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Robert Service Dreams of the Future

by Murray Lundberg

    Robert W. Service, the bard of the North. His poems of the early days on the Northern frontier have made him the most famous of poets of the genre. That, many would argue, despite the lack of literary quality of his work. Author Dick North used to say that "Service's yarns about Sam McGee and Dangerous Dan McGrew are akin to fossils which literary scholars would like to leave buried but the common man keeps dredging up." And dredge they do - from stanzas used in ads of all types, to reprints of many of his books, Robert Service's vivid images of beauty, mystery, adventure and death are seldom far from the sight or hearing of Yukoners or Alaskans.

    There is a small body of Service's work, however, that has never been published, and I only recall it being mentioned in the briefest of ways in biographies. Due I'm sure partly to Robert's "thrifty" nature, he would often, when invited to social occasions such as birthday parties, compose a poem for the guest of honour rather than purchase a more conventional gift. Unfortunately, because of their very nature, these poems have almost completey vanished. Yet, judging from the one reproduced here, they have the potential to tell a great deal about everyday life as it was seen by a Whitehorse bank clerk.

    "Bob Smart's Dream" seems to have been written for a banquet held upon the resignation of J. P. Rogers, the Superintendent of the White Pass & Yukon Route. It was held on March 19, 1906, and the Whitehorse Star reported that all of Whitehorse's dignitaries were there; many of them feature in Service's poem:

  • Bob Smart had been the Government Assayer at Whitehorse since 1903;
  • J.P.Whitney owned one of the two largest general stores in town;
  • Bob Lowe was the member of the Territorial Council;
  • Bill Grainger owned a great deal of mining property in the southern Yukon;
  • Barney McGee had just gone into partnership with Pete Richen in the Commercial Hotel, where the banquet was held;
  • Bill Clark had been mining around Whitehorse since it was first settled;
  • the Deacon was the nickname of lawyer Willard Phelps.

    The sentiments spelled out in this piece seem to have been typical of the attitudes of the day, when mining at Whitehorse, Windy Arm and the Wheaton Valley was booming. Luckily, much of the progress envisioned never came to pass. There are no stamp mills, no smelter, no 18-storey buildings, no White Pass & Yukon "flyer" to Dawson (or even to Whitehorse any more). The "club" (the North Star Athletic Club) no longer exists, nor does Taylor & Drury's store. And Ear Lake is a gravel pit, not a park. But the steel bridge was built, and "the villas with gardens aflower" are in abundance. All in all, I think that Bob and the Deacon and Barney McGee would be pleased.

Bob Smart's Dream

This is my dream of Whitehorse
When fifty years have sped,
As after the Rogers' Banquet
I lay asleep in my bed.

I tottered along the sidewalk
That was made of real cement;
A skyscraper loomed above me,
Where once I remembered a tent.

I heard the roar of a trolley,
And I stumbled out of the way;
I dodged a few automobiles,
And I felt I was getting quite gay.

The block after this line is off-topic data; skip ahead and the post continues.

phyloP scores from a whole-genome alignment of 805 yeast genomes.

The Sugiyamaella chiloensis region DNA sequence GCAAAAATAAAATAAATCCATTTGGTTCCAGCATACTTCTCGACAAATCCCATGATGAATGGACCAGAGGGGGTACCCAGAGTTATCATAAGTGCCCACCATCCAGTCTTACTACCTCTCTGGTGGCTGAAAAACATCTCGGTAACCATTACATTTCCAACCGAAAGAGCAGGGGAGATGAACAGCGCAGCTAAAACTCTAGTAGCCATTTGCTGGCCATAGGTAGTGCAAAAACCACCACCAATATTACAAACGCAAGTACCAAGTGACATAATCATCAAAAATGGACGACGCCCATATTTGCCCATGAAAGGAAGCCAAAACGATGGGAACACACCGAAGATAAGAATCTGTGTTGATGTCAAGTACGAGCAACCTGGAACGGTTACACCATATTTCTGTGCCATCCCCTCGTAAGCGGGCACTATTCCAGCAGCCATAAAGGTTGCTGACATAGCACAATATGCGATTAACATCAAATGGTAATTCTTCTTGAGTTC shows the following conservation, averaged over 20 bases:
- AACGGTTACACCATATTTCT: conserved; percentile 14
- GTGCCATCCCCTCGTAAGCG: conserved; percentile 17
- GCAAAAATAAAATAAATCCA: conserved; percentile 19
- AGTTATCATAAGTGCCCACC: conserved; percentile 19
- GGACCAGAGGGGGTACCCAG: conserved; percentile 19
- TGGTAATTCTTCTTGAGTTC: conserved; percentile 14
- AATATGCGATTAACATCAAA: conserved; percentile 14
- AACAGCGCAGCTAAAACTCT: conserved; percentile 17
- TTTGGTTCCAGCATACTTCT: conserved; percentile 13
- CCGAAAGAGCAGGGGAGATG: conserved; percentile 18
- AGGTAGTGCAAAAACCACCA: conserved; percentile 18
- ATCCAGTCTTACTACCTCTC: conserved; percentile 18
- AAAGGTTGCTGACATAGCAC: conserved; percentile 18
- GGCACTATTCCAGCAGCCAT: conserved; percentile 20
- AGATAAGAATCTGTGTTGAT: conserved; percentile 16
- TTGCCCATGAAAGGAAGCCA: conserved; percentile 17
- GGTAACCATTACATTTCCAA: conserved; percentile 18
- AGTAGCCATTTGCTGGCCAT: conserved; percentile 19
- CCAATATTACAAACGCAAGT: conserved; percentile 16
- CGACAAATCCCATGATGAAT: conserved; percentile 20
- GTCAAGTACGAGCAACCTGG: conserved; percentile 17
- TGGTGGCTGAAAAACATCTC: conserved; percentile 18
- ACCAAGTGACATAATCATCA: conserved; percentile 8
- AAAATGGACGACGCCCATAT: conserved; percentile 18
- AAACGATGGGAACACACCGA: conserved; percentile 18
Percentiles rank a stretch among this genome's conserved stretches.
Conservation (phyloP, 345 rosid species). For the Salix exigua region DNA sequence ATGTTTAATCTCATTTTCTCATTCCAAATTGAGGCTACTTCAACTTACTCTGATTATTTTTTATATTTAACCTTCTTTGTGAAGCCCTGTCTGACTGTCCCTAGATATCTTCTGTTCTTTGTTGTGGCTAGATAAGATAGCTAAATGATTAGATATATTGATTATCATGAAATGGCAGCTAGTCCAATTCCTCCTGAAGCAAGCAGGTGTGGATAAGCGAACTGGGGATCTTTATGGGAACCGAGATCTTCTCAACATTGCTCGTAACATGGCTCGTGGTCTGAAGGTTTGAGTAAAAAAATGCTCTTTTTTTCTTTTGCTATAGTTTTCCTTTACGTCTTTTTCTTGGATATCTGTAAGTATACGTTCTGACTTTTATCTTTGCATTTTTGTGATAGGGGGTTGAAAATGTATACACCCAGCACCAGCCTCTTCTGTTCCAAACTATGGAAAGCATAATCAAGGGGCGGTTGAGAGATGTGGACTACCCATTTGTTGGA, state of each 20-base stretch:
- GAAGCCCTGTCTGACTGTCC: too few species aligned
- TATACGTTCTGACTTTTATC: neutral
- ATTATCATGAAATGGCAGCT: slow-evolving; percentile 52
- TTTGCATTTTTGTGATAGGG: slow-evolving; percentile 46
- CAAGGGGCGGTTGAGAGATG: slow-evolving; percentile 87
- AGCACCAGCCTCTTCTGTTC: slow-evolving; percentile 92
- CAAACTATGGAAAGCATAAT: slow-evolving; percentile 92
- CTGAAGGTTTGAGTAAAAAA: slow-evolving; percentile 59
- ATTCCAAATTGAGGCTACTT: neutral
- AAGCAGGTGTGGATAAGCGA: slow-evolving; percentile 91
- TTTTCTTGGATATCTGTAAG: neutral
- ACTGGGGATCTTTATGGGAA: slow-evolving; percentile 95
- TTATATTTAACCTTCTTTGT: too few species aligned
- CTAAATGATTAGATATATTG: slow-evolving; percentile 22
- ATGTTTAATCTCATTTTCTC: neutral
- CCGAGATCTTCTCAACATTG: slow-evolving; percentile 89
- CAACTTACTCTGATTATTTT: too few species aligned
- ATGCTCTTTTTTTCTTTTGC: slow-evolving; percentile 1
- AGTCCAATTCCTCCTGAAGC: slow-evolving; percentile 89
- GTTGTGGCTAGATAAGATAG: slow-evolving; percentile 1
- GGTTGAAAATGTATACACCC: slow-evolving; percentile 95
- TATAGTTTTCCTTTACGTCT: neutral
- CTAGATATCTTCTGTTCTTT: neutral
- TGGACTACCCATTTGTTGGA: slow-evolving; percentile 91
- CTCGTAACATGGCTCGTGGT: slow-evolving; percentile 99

I thought I'd cross the Yukon,
Over the big steel bridge;
I heard the roar of the stamp mills
Up on the western ridge.

Crushing the quartz from bullion,
And borne on the evening breeze
I sniffed the fumes of the smelter
And the suphur made me sneeze.

So I thought I'd go to Ear Lake Park
Where nature was fresh and fair;
('Twas donated by J.P.Whitney,
The multi-millionaire.)

Out past the smiling suburbs,
The villas with gardens aflower,
The factories down by the rapids
Run by the water power.

I took a car to the Canyon
And transferred up to the Park
And I sat on a bench by the fountain
Feeling as old as the Ark.

I sighed for the ancient landmarks,
The men that I used to know,
Till I stumbled against a statue,
And spelled out the name - Bob Lowe.

A litle chap who saw me
Said with evident pride:
"That is a bust of my grandpa:
It's twenty years since he died.

And if you think I'm fooling,
Ask that boy and you'll see -
He's little Billy Grainger, my playmate,
And that's little Barney McGee."

Then I turned once more to the city,
With its streets like canyons aroar;
And the lights of Taylor & Drury's
Colossal department store:

The eighteen storey steel palace
Where once stood the White Pass Hotel,
The silent rush of its elevators
The clamor of bell upon bell.

And over there at the depot
The hurry, the crush and the din,
The flyer just starting for Dawson,
The bullion express coming in.

The business blocks all abustle,
The theatres all alight,
The Home of Indigent Sourdoughs
Endowed by Armstrong and White.

And everywhere were strangers,
And I thought in the midst of these
Of Old Bill Clark in his homespun,
And debonnaire Mr.Breze:

And Fish, and Doc and the Deacon,
And the solo bunch at the club -
Now grown to a stately mansion
That would make the old place look dub.

It was all so real, so lifelike,
I awoke like a man in a fog,
So I shed a few tears in the darkness,
And groped for the hair of the dog.

This was my dream of Whitehorse
When fifty years have sped,
As I lay asleep in my bed.

___ Robert W.Service, 1905 ____________________

    Somewhere, buried in boxes of old letters, or hopefully in private collections, there may be scores more examples of Robert Service's "social poems." While they can't be considered classics, they could illuminate a very interesting, un-examined aspect of Service's life in the Yukon. If you know of any, or have a piece that you're not sure of, please drop me a note.

©2001-2016 Murray Lundberg: Use for other than research purposes must be approved by the author.